Maxine Waters' corporate donors silent after 'get confrontational' controversy

Judge presiding over Chauvin's trial rebuked Waters

Powerful companies and groups, including Boeing, the National Association of Realtors and General Motors, that have donated to Rep. Maxine Waters, D-Calif., have been silent after urging protesters in Brooklyn Center, Minn., to "get more confrontational" if Derek Chauvin isn't convicted of murdering George Floyd.

"We've got to stay on the street and we've got to get more active, we've got to get more confrontational. We've got to make sure that they know that we mean business," Waters said Saturday, adding she was "hopeful" Chauvin would be convicted of murder.

The jury on Tuesday found Chauvin guilty of second-degree unintentional murder, third-degree murder, and second-degree manslaughter

WATERS BRUSHES OFF JUDGE’S CRITICISM OVER ‘CONFRONTATIONAL’ COMMENT

Judge Peter Cahill, who is presiding over Chauvin's trial, called Waters' comments "disrespectful to the rule of law and to the judicial branch."

Influential corporations and groups including the Service Employees International Union, Deloitte, the Credit Union National Association and BlackRock have donated to Waters in the past. Fox News' inquiries to the organizations were not returned at the time of publication, except for GM, which pointed Fox News to CEO Mary Barra's tweets about the Chauvin verdict but did not address Waters' comments.

Rep. Maxine Waters, D-Calif., speaks to the media during an ongoing protest at the Brooklyn Center Police Department in Brooklyn Center, Minn., on April 17, 2021. (CHANDAN KHANNA/AFP via Getty Images)

Rep. Maxine Waters, D-Calif., speaks to the media during an ongoing protest at the Brooklyn Center Police Department in Brooklyn Center, Minn., on April 17, 2021. (CHANDAN KHANNA/AFP via Getty Images) (Getty Images)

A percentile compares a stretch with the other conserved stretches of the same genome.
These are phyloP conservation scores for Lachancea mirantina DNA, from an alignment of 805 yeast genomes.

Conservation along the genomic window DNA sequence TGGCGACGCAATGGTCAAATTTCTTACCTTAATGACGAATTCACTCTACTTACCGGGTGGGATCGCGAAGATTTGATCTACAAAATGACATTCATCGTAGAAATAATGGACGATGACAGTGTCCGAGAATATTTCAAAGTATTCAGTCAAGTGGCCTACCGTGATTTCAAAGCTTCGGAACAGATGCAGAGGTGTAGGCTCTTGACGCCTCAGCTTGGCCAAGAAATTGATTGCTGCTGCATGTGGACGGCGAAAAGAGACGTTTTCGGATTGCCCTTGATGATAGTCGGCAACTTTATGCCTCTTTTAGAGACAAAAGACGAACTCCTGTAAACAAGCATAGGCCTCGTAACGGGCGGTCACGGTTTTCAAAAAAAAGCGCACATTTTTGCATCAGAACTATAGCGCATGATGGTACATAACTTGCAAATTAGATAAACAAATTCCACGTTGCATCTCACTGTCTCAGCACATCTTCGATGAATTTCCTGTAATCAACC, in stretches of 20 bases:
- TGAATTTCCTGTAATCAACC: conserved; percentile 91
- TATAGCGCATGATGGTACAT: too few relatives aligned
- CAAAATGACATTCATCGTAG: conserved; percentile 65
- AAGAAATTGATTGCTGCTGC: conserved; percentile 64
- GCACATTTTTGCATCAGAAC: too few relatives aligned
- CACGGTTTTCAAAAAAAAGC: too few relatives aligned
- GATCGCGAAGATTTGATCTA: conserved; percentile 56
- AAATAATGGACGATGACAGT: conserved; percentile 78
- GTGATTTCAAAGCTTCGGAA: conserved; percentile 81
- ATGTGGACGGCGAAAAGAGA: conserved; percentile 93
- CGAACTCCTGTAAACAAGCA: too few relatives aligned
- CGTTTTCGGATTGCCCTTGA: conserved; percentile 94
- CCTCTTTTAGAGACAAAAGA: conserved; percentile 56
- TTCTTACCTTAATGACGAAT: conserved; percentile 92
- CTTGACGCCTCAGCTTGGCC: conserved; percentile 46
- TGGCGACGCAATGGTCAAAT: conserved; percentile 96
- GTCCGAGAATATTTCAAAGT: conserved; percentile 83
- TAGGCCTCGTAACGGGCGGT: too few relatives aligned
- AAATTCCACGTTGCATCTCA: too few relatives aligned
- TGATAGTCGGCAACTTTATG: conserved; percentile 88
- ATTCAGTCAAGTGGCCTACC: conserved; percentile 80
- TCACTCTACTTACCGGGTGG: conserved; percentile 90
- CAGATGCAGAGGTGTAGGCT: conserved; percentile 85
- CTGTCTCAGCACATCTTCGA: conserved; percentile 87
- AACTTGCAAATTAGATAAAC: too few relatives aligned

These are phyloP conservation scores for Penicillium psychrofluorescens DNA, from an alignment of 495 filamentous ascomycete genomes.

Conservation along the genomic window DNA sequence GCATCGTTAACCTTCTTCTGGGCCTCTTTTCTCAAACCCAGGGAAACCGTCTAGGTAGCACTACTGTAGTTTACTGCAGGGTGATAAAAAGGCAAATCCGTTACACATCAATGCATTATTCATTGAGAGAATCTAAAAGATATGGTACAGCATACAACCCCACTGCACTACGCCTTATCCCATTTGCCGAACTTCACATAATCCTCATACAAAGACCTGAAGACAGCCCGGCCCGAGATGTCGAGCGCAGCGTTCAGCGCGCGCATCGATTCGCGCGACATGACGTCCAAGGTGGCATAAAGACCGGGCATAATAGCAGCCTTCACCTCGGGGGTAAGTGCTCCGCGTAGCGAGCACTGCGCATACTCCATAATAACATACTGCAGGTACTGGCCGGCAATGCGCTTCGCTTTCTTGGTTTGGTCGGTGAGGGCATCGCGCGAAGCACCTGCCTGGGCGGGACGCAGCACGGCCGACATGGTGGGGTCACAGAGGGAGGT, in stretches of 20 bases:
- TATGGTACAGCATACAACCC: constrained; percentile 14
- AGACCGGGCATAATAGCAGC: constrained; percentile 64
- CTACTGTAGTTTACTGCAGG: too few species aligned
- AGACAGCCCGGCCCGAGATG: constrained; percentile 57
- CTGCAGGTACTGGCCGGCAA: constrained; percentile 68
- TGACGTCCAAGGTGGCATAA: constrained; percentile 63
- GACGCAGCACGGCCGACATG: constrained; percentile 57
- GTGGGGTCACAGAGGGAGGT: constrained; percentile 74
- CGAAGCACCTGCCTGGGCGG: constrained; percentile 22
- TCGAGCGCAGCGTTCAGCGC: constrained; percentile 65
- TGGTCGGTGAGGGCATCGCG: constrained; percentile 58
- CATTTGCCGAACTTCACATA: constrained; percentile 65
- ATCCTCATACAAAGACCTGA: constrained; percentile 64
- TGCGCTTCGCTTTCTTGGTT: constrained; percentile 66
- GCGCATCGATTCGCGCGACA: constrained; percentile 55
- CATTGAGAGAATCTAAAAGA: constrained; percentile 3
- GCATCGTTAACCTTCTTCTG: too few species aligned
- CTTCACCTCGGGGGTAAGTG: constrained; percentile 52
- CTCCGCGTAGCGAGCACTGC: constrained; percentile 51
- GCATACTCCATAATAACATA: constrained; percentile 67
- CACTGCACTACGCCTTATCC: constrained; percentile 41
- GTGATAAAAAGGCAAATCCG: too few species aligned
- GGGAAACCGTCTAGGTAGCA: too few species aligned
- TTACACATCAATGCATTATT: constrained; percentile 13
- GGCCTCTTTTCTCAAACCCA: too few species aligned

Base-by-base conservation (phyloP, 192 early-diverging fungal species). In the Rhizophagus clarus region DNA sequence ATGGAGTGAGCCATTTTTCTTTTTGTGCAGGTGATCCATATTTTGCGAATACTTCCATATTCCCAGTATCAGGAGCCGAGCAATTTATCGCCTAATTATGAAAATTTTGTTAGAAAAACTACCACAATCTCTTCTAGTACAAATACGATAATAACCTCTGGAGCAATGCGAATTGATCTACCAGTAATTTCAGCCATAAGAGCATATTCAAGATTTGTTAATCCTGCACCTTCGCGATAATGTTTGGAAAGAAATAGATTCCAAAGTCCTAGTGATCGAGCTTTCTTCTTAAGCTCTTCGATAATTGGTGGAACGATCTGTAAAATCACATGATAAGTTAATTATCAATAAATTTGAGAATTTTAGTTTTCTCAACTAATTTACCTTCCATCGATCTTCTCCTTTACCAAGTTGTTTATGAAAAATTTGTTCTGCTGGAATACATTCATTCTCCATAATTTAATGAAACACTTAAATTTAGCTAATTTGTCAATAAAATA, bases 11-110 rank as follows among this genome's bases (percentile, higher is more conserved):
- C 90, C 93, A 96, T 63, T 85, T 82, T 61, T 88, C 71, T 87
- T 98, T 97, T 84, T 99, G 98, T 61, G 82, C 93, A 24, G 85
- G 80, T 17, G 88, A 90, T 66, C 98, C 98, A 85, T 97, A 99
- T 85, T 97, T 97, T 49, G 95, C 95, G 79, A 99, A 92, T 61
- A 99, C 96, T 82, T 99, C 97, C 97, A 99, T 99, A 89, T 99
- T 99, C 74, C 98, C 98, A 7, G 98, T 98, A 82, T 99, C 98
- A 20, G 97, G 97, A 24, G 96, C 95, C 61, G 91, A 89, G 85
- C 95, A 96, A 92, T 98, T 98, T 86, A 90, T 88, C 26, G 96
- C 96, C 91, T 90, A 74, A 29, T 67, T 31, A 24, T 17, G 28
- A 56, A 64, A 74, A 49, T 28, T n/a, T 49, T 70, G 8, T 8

Cahill was asked by Eric Nelson, Chauvin's defense attorney, to declare a mistrial due to prosecutorial misconduct and Waters’ comments at a Brooklyn Center protest Saturday night.

Nelson told the court there is a "high probability" that jurors will see Waters’ comments. Cahill denied the request.

"I'll give you that Congresswoman Waters may have given you something on appeal that may result in this whole trial being overturned," Cahill said.

Cahill called it "disrespectful to the rule of law and to the judicial branch" for elected officials to comment on the outcome of the case.

"Their failure to do so, I think, is abhorrent, he said. "But I don’t think it has prejudiced us with additional material that would prejudice this jury. They have been told not to watch the news. I trust they are following those instructions."

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Waters has a history of in-your-face remarks and impassioned statements.

In 2018, she called for her supporters to "create a crowd" and to "push back" on members of the Trump administration in public.

"Let's make sure we show up wherever we have to show up. And if you see anybody from that Cabinet in a restaurant, in a department store, at a gasoline station, you get out and you create a crowd," Waters said. "And you push back on them. And you tell them they're not welcome anymore, anywhere."

Fox News' Edmund DeMarche, Yael Halon, Brie Stimson and Ronn Blitzer contributed to this report.

This post has been updated with response from GM.